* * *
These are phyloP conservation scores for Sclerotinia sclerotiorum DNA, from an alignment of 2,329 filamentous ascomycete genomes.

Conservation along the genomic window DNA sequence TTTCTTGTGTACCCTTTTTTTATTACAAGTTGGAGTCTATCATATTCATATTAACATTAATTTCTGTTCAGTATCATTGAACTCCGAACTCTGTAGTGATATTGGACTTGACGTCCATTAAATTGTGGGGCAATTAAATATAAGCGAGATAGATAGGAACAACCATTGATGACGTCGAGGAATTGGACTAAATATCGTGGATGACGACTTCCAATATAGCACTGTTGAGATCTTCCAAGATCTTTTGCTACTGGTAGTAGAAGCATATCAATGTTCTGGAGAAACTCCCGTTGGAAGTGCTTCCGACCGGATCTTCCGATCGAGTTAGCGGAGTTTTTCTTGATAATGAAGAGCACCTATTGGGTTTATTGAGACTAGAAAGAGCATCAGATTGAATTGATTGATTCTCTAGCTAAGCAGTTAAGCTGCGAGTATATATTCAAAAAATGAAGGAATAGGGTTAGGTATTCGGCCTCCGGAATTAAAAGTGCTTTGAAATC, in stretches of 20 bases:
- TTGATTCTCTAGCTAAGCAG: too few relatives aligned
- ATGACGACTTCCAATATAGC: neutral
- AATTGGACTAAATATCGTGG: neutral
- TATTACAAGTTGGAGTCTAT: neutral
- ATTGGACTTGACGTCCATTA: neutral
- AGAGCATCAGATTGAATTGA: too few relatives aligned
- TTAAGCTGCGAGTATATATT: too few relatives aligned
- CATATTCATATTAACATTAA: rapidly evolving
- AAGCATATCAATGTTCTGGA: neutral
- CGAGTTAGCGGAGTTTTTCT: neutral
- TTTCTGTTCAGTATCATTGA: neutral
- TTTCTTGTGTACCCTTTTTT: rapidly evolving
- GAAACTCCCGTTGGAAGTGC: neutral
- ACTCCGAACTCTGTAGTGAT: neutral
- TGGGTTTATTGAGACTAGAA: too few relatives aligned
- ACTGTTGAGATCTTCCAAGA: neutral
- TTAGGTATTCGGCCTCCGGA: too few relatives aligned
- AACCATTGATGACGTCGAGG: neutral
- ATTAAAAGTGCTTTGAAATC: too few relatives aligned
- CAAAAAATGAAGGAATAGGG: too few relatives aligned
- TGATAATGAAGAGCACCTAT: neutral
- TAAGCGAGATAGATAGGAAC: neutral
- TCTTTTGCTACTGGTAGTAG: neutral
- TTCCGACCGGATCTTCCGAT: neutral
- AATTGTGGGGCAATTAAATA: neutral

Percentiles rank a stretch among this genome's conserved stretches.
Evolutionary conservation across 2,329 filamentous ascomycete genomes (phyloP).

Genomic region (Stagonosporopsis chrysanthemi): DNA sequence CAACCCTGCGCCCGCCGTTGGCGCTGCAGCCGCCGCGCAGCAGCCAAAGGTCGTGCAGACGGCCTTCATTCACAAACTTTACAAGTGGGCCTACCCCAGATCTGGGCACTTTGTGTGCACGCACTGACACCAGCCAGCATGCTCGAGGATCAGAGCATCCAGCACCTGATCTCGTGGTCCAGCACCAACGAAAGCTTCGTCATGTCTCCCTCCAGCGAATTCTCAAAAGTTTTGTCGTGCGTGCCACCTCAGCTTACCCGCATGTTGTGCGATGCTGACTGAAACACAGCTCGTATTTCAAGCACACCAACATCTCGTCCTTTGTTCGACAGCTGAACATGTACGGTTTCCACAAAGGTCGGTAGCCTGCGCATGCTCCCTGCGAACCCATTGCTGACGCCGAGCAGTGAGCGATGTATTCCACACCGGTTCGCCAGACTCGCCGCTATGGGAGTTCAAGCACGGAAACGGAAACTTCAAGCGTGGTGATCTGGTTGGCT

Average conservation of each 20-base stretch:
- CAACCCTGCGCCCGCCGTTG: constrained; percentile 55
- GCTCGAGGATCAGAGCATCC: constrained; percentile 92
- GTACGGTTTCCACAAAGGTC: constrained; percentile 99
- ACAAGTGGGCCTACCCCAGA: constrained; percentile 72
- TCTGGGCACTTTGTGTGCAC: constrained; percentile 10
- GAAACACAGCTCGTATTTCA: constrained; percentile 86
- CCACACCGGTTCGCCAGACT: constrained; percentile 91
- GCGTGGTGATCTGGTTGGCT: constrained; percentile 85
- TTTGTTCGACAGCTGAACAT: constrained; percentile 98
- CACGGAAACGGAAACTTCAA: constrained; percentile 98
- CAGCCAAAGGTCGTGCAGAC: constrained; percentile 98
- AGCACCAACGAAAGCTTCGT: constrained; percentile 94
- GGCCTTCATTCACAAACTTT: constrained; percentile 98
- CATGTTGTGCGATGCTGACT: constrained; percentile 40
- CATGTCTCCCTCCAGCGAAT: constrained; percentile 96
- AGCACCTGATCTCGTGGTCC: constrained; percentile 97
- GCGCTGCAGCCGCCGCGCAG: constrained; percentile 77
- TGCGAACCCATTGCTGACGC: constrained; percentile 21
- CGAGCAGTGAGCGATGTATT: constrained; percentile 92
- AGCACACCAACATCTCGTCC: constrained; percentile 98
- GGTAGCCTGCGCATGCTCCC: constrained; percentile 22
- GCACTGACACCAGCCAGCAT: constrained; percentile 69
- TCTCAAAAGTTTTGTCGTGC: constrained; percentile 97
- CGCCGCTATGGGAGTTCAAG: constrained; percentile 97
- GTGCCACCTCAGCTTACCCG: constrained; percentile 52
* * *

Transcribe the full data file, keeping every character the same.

These are phyloP conservation scores for Sclerotinia sclerotiorum DNA, from an alignment of 2,329 filamentous ascomycete genomes.

Conservation along the genomic window DNA sequence TTTCTTGTGTACCCTTTTTTTATTACAAGTTGGAGTCTATCATATTCATATTAACATTAATTTCTGTTCAGTATCATTGAACTCCGAACTCTGTAGTGATATTGGACTTGACGTCCATTAAATTGTGGGGCAATTAAATATAAGCGAGATAGATAGGAACAACCATTGATGACGTCGAGGAATTGGACTAAATATCGTGGATGACGACTTCCAATATAGCACTGTTGAGATCTTCCAAGATCTTTTGCTACTGGTAGTAGAAGCATATCAATGTTCTGGAGAAACTCCCGTTGGAAGTGCTTCCGACCGGATCTTCCGATCGAGTTAGCGGAGTTTTTCTTGATAATGAAGAGCACCTATTGGGTTTATTGAGACTAGAAAGAGCATCAGATTGAATTGATTGATTCTCTAGCTAAGCAGTTAAGCTGCGAGTATATATTCAAAAAATGAAGGAATAGGGTTAGGTATTCGGCCTCCGGAATTAAAAGTGCTTTGAAATC, in stretches of 20 bases:
- TTGATTCTCTAGCTAAGCAG: too few relatives aligned
- ATGACGACTTCCAATATAGC: neutral
- AATTGGACTAAATATCGTGG: neutral
- TATTACAAGTTGGAGTCTAT: neutral
- ATTGGACTTGACGTCCATTA: neutral
- AGAGCATCAGATTGAATTGA: too few relatives aligned
- TTAAGCTGCGAGTATATATT: too few relatives aligned
- CATATTCATATTAACATTAA: rapidly evolving
- AAGCATATCAATGTTCTGGA: neutral
- CGAGTTAGCGGAGTTTTTCT: neutral
- TTTCTGTTCAGTATCATTGA: neutral
- TTTCTTGTGTACCCTTTTTT: rapidly evolving
- GAAACTCCCGTTGGAAGTGC: neutral
- ACTCCGAACTCTGTAGTGAT: neutral
- TGGGTTTATTGAGACTAGAA: too few relatives aligned
- ACTGTTGAGATCTTCCAAGA: neutral
- TTAGGTATTCGGCCTCCGGA: too few relatives aligned
- AACCATTGATGACGTCGAGG: neutral
- ATTAAAAGTGCTTTGAAATC: too few relatives aligned
- CAAAAAATGAAGGAATAGGG: too few relatives aligned
- TGATAATGAAGAGCACCTAT: neutral
- TAAGCGAGATAGATAGGAAC: neutral
- TCTTTTGCTACTGGTAGTAG: neutral
- TTCCGACCGGATCTTCCGAT: neutral
- AATTGTGGGGCAATTAAATA: neutral

Percentiles rank a stretch among this genome's conserved stretches.
Evolutionary conservation across 2,329 filamentous ascomycete genomes (phyloP).

Genomic region (Stagonosporopsis chrysanthemi): DNA sequence CAACCCTGCGCCCGCCGTTGGCGCTGCAGCCGCCGCGCAGCAGCCAAAGGTCGTGCAGACGGCCTTCATTCACAAACTTTACAAGTGGGCCTACCCCAGATCTGGGCACTTTGTGTGCACGCACTGACACCAGCCAGCATGCTCGAGGATCAGAGCATCCAGCACCTGATCTCGTGGTCCAGCACCAACGAAAGCTTCGTCATGTCTCCCTCCAGCGAATTCTCAAAAGTTTTGTCGTGCGTGCCACCTCAGCTTACCCGCATGTTGTGCGATGCTGACTGAAACACAGCTCGTATTTCAAGCACACCAACATCTCGTCCTTTGTTCGACAGCTGAACATGTACGGTTTCCACAAAGGTCGGTAGCCTGCGCATGCTCCCTGCGAACCCATTGCTGACGCCGAGCAGTGAGCGATGTATTCCACACCGGTTCGCCAGACTCGCCGCTATGGGAGTTCAAGCACGGAAACGGAAACTTCAAGCGTGGTGATCTGGTTGGCT

Average conservation of each 20-base stretch:
- CAACCCTGCGCCCGCCGTTG: constrained; percentile 55
- GCTCGAGGATCAGAGCATCC: constrained; percentile 92
- GTACGGTTTCCACAAAGGTC: constrained; percentile 99
- ACAAGTGGGCCTACCCCAGA: constrained; percentile 72
- TCTGGGCACTTTGTGTGCAC: constrained; percentile 10
- GAAACACAGCTCGTATTTCA: constrained; percentile 86
- CCACACCGGTTCGCCAGACT: constrained; percentile 91
- GCGTGGTGATCTGGTTGGCT: constrained; percentile 85
- TTTGTTCGACAGCTGAACAT: constrained; percentile 98
- CACGGAAACGGAAACTTCAA: constrained; percentile 98
- CAGCCAAAGGTCGTGCAGAC: constrained; percentile 98
- AGCACCAACGAAAGCTTCGT: constrained; percentile 94
- GGCCTTCATTCACAAACTTT: constrained; percentile 98
- CATGTTGTGCGATGCTGACT: constrained; percentile 40
- CATGTCTCCCTCCAGCGAAT: constrained; percentile 96
- AGCACCTGATCTCGTGGTCC: constrained; percentile 97
- GCGCTGCAGCCGCCGCGCAG: constrained; percentile 77
- TGCGAACCCATTGCTGACGC: constrained; percentile 21
- CGAGCAGTGAGCGATGTATT: constrained; percentile 92
- AGCACACCAACATCTCGTCC: constrained; percentile 98
- GGTAGCCTGCGCATGCTCCC: constrained; percentile 22
- GCACTGACACCAGCCAGCAT: constrained; percentile 69
- TCTCAAAAGTTTTGTCGTGC: constrained; percentile 97
- CGCCGCTATGGGAGTTCAAG: constrained; percentile 97
- GTGCCACCTCAGCTTACCCG: constrained; percentile 52